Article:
Guide to buying a used mountain bike
Last edited by ddac; 09-20-09 at 11:03 AM.
Addicted to Dirt
Since you seem to be trying to be provocative on your other thread to get an answer to this I'll try although I'm far from an expert. There are many different types of suspension forks and you should get one that matches your bike and your style of riding. Given the many different companies that produce forks you will either have to do your own research or ask about a specific fork model.
There are a few important ways in which forks differ from one another. First, travel refers to the usable amount of suspension on a bike and is measured in millimeters. For example, an 80 millimeter travel bike has eight centimeters of usable travel. The amount of travel you need is governed by your riding style and your bike. Typically XC riding (riding on smooth or relatively non-aggressive trails) uses between 80 and 100 millimeters while all mountain uses up to 140 depending on the bike. Be aware that bikes are designed for forks with a certain amounts of travel and that if you mount a fork with too much travel it may stress the frame to the point that it can fail. Generally, there is some play in how much travel a particular frame can take but you should check and see what comes stock on your bike to get an idea of a starting point.
Second, forks differ in the types of suspension they use. There are two systems currently being used, coil and air. Coils are essentially springs in the fork which can be tensioned to give the ride you want. The advantages of coils is that the travel on some model forks can be adjusted on the fly without the need of any special equipment. Plus some riders just like them. Air suspension uses pneumatic pressure in multiple chambers of the fork legs. Typically these systems are more expensive but they provide a smoother more "plush" ride. To set up an air fork you need a fork pump (think tire pump but for forks) so it's something you have to set for your ride and forget. I believe (please correct me if I'm wrong) that many forks have the suspension device in one leg.
The third factor is the ability to adjust the forks. Most decent forks come with at least preload. Preloads purpose is to set the sag of the fork when you sit on it. You want the fork to sag about an inch when you are doing nothing but sitting on the bike. This is because the primary purpose of the fork is not necessarily to provide you with the smoothest possible ride (although that is nice) but to keep the wheel firmly pressed against the ground as you travel over uneven terrain. Next, many forks have a lock out option. Lock out keeps the fork from bobbing up and down and is used so that riders do not waste energy when pedaling up steep non-technical fireroads and terrain. Often times you can get handlebar mounted lockout devices (such as poploc). As noted earlier coil forks may have travel adjustments.... With air suspension forks the number of chambers is a key point for setup. I'm less familiar with these systems but they have a positive and negative chamber that can differ in air pressure. This difference will effect the quality of ride. If you're serious about getting one of these you should ask someone that knows more about airsprung forks...but if you're just getting into mountain biking it's probably unnecessary.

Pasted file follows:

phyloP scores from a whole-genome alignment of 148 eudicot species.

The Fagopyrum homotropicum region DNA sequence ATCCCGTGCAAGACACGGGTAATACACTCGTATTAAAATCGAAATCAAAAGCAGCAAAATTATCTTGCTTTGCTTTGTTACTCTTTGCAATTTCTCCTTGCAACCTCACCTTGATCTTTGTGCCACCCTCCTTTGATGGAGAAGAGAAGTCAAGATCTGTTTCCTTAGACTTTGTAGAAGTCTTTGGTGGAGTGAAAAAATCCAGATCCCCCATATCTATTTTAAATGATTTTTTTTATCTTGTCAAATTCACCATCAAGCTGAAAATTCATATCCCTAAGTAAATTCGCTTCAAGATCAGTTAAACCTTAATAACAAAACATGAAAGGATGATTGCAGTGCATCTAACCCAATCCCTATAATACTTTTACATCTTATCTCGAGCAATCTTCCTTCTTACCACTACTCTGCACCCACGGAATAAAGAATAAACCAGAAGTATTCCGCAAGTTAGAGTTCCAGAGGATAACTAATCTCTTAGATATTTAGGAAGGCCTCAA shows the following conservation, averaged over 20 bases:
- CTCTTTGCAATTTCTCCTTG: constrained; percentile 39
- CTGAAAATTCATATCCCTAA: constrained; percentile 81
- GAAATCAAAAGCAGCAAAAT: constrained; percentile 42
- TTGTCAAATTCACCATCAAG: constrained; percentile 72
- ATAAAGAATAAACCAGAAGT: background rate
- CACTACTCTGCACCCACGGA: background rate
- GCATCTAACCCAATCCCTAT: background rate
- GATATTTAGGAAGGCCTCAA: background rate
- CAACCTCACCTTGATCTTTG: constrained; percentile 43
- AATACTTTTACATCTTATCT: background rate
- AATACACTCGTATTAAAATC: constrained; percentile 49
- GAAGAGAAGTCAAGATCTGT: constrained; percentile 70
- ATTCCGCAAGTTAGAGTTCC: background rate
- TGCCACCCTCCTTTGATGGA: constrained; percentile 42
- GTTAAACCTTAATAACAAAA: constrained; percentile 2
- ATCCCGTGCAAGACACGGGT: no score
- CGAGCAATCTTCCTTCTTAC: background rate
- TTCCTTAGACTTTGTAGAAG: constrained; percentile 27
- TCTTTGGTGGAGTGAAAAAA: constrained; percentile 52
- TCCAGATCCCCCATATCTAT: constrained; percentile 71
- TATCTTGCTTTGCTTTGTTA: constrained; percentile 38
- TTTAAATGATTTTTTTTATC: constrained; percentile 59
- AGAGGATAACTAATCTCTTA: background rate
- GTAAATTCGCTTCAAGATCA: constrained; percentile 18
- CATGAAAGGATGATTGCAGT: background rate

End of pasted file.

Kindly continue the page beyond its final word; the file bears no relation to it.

On a final note, don't over think the fork. I ride a relatively cheap hardtail with a budget fork and have beaten the socks of guys riding bikes 5 times more expensive than mine with nice forks. Back in the day they used to ride rigid and it's coming back especially with the 29er large wheel bikes that are able to soak up more impact in the wheel and tire. Reputable fork makers include: Rockshox, Manitou, Marzocchi, Fox and Magura. Good luck.
You get the most helpful post of the week award!
2007 Kona Dawg
2009 Trek 3900
Pint-Sized Gnar Shredder
Some of the stuff I look for:
Seals not leaking (compress the fork, see if they leave a ring around the stanchions)
No headset play
No dents on frame (scratches I'll deal with, dents not so much)
No rust (indicates bike may have lived outside and/or wasn't taken care of well)
Shifts fairly smoothly (and if not, see if it's just a matter of replacing the cables or if there's a bigger problem)
Drivetrain isn't beat to death with all its teeth worn to nothing
Cheap non-stock parts thrown on (suggests components broke and were replaced with cheap stuff)
Anything else that suggests a lot of abuse. Yeah, bikes are meant to be abused, but if I'm buying myself a used one, I'd prefer one that hasn't been abused to all hell and may have some other problems yet to be discovered with it.
Also, these problems can be fixed with replacement parts, but unless it's get a screaming deal on a really nice bike, it's sometimes more expensive to fix up the bike than the bike is worth, especially if it's an old or inexpensive bike to begin with. There's something to be said for the challenge, but some of the fixes can get really pricey and end up being almost as expensive as a new bike.
Pint-Sized Gnar Shredder
Yeah, you do need to check bike fit and test ride the bike. Figured that was a given so I didn't list it. And you shouldn't need the front tire inflated (or a front wheel at all) to check whether the seals are blown. Just set the fork down on the dropouts (or on the front rim) and compress.
Addicted to Dirt
It seems like you've bought you bike. For future reference the travel should be smooth. There should be no rust on the stanchions and no visible damage to the fork legs. Check any mechanisms for adjustment and see that they work. You should never be able to easily bottom out a fork.